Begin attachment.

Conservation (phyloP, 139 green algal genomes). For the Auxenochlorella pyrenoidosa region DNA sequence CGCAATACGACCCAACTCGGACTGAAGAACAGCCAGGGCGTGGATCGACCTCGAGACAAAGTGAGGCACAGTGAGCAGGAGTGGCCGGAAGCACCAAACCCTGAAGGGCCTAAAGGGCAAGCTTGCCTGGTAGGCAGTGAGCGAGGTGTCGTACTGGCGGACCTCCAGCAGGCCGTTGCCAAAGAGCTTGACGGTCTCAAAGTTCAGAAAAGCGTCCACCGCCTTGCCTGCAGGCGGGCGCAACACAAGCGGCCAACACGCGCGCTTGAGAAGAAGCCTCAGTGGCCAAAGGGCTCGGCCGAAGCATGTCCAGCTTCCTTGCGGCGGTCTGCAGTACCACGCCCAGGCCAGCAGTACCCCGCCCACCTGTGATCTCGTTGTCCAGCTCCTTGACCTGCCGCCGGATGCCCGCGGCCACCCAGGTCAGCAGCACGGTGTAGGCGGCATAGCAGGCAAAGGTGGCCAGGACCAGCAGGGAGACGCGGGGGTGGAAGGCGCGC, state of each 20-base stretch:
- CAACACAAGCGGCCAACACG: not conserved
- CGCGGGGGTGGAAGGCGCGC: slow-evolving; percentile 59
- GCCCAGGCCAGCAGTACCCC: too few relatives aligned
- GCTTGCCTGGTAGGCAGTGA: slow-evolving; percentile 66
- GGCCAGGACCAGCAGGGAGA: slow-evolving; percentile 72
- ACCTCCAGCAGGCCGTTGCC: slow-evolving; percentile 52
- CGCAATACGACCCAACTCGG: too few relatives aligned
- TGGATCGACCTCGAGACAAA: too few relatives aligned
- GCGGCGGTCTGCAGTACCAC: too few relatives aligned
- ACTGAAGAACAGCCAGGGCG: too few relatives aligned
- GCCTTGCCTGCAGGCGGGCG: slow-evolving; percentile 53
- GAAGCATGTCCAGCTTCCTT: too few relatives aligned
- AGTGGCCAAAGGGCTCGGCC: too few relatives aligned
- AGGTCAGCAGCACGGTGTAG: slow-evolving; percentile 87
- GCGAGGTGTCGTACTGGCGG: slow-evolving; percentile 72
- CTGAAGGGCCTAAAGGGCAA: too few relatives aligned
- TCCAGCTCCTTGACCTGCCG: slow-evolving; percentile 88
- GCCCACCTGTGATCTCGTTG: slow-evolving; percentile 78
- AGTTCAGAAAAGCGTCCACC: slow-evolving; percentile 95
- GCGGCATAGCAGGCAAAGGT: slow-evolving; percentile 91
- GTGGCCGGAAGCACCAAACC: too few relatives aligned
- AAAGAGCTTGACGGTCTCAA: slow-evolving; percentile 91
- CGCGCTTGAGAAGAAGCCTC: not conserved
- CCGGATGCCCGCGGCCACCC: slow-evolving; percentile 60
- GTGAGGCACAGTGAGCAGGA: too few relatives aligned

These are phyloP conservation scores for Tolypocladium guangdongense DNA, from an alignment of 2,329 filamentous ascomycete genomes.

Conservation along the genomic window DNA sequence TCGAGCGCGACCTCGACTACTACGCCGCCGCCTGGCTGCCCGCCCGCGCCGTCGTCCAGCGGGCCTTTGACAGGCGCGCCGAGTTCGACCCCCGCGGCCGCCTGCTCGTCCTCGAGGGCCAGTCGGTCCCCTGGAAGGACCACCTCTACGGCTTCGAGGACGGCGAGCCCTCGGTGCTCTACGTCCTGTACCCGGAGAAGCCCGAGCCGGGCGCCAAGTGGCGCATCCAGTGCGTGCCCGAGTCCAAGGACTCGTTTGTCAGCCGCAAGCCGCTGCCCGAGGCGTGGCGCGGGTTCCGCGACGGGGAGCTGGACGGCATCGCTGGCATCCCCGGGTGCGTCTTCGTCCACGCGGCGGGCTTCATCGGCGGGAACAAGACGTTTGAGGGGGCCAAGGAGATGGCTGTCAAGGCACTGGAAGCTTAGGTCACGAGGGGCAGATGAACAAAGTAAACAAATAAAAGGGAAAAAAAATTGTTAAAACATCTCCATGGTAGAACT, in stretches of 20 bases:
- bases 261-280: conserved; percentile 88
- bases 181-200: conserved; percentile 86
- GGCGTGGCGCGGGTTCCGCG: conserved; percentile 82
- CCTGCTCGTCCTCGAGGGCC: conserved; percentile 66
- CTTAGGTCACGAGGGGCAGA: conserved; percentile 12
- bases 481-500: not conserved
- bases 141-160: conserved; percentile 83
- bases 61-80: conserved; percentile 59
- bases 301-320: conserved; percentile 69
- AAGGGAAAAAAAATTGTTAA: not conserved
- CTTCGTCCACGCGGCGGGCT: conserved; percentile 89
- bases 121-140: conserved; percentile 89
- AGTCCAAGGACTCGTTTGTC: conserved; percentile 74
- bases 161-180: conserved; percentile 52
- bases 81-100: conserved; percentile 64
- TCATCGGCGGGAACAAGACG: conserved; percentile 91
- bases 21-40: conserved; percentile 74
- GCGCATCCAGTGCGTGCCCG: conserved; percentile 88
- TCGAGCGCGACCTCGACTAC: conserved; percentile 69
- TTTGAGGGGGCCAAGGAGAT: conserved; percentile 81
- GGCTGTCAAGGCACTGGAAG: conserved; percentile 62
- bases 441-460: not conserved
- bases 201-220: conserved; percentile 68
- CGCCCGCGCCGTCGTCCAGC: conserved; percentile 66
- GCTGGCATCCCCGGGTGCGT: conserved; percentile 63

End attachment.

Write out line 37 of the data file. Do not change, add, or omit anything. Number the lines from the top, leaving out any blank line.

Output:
- bases 301-320: conserved; percentile 69